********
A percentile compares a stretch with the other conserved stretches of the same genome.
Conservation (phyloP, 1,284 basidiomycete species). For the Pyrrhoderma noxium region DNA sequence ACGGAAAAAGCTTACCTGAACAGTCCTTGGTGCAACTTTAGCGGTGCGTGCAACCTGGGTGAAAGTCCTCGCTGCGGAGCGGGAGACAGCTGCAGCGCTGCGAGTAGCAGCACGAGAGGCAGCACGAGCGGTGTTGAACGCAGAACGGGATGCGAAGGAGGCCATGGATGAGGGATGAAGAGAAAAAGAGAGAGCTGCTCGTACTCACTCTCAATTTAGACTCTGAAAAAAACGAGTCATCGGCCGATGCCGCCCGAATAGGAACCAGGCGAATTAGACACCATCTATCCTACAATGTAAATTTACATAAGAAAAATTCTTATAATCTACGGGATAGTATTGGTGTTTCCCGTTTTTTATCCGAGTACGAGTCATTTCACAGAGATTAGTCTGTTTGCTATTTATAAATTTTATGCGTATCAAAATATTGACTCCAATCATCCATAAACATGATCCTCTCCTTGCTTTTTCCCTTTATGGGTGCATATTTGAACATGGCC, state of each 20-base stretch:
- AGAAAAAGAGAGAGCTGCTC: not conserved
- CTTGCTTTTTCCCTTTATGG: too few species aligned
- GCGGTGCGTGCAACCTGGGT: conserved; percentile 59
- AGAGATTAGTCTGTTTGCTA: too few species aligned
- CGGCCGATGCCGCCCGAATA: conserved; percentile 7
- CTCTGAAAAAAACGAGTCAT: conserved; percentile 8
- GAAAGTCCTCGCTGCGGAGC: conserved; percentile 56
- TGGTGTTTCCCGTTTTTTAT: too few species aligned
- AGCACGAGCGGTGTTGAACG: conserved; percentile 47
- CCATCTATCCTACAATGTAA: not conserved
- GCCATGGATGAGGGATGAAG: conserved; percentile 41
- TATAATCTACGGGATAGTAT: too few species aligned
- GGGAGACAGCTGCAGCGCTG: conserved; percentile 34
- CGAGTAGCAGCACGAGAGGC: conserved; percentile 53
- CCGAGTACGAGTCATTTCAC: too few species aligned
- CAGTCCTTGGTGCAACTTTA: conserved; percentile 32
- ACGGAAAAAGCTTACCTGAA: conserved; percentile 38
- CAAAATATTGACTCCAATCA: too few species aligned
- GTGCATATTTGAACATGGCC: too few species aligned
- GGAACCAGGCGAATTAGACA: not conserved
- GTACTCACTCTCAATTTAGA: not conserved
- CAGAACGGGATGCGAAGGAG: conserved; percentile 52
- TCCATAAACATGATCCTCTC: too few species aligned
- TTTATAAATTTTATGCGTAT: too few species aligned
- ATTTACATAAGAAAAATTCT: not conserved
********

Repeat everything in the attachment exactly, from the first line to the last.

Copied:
A percentile compares a stretch with the other conserved stretches of the same genome.
Conservation (phyloP, 1,284 basidiomycete species). For the Pyrrhoderma noxium region DNA sequence ACGGAAAAAGCTTACCTGAACAGTCCTTGGTGCAACTTTAGCGGTGCGTGCAACCTGGGTGAAAGTCCTCGCTGCGGAGCGGGAGACAGCTGCAGCGCTGCGAGTAGCAGCACGAGAGGCAGCACGAGCGGTGTTGAACGCAGAACGGGATGCGAAGGAGGCCATGGATGAGGGATGAAGAGAAAAAGAGAGAGCTGCTCGTACTCACTCTCAATTTAGACTCTGAAAAAAACGAGTCATCGGCCGATGCCGCCCGAATAGGAACCAGGCGAATTAGACACCATCTATCCTACAATGTAAATTTACATAAGAAAAATTCTTATAATCTACGGGATAGTATTGGTGTTTCCCGTTTTTTATCCGAGTACGAGTCATTTCACAGAGATTAGTCTGTTTGCTATTTATAAATTTTATGCGTATCAAAATATTGACTCCAATCATCCATAAACATGATCCTCTCCTTGCTTTTTCCCTTTATGGGTGCATATTTGAACATGGCC, state of each 20-base stretch:
- AGAAAAAGAGAGAGCTGCTC: not conserved
- CTTGCTTTTTCCCTTTATGG: too few species aligned
- GCGGTGCGTGCAACCTGGGT: conserved; percentile 59
- AGAGATTAGTCTGTTTGCTA: too few species aligned
- CGGCCGATGCCGCCCGAATA: conserved; percentile 7
- CTCTGAAAAAAACGAGTCAT: conserved; percentile 8
- GAAAGTCCTCGCTGCGGAGC: conserved; percentile 56
- TGGTGTTTCCCGTTTTTTAT: too few species aligned
- AGCACGAGCGGTGTTGAACG: conserved; percentile 47
- CCATCTATCCTACAATGTAA: not conserved
- GCCATGGATGAGGGATGAAG: conserved; percentile 41
- TATAATCTACGGGATAGTAT: too few species aligned
- GGGAGACAGCTGCAGCGCTG: conserved; percentile 34
- CGAGTAGCAGCACGAGAGGC: conserved; percentile 53
- CCGAGTACGAGTCATTTCAC: too few species aligned
- CAGTCCTTGGTGCAACTTTA: conserved; percentile 32
- ACGGAAAAAGCTTACCTGAA: conserved; percentile 38
- CAAAATATTGACTCCAATCA: too few species aligned
- GTGCATATTTGAACATGGCC: too few species aligned
- GGAACCAGGCGAATTAGACA: not conserved
- GTACTCACTCTCAATTTAGA: not conserved
- CAGAACGGGATGCGAAGGAG: conserved; percentile 52
- TCCATAAACATGATCCTCTC: too few species aligned
- TTTATAAATTTTATGCGTAT: too few species aligned
- ATTTACATAAGAAAAATTCT: not conserved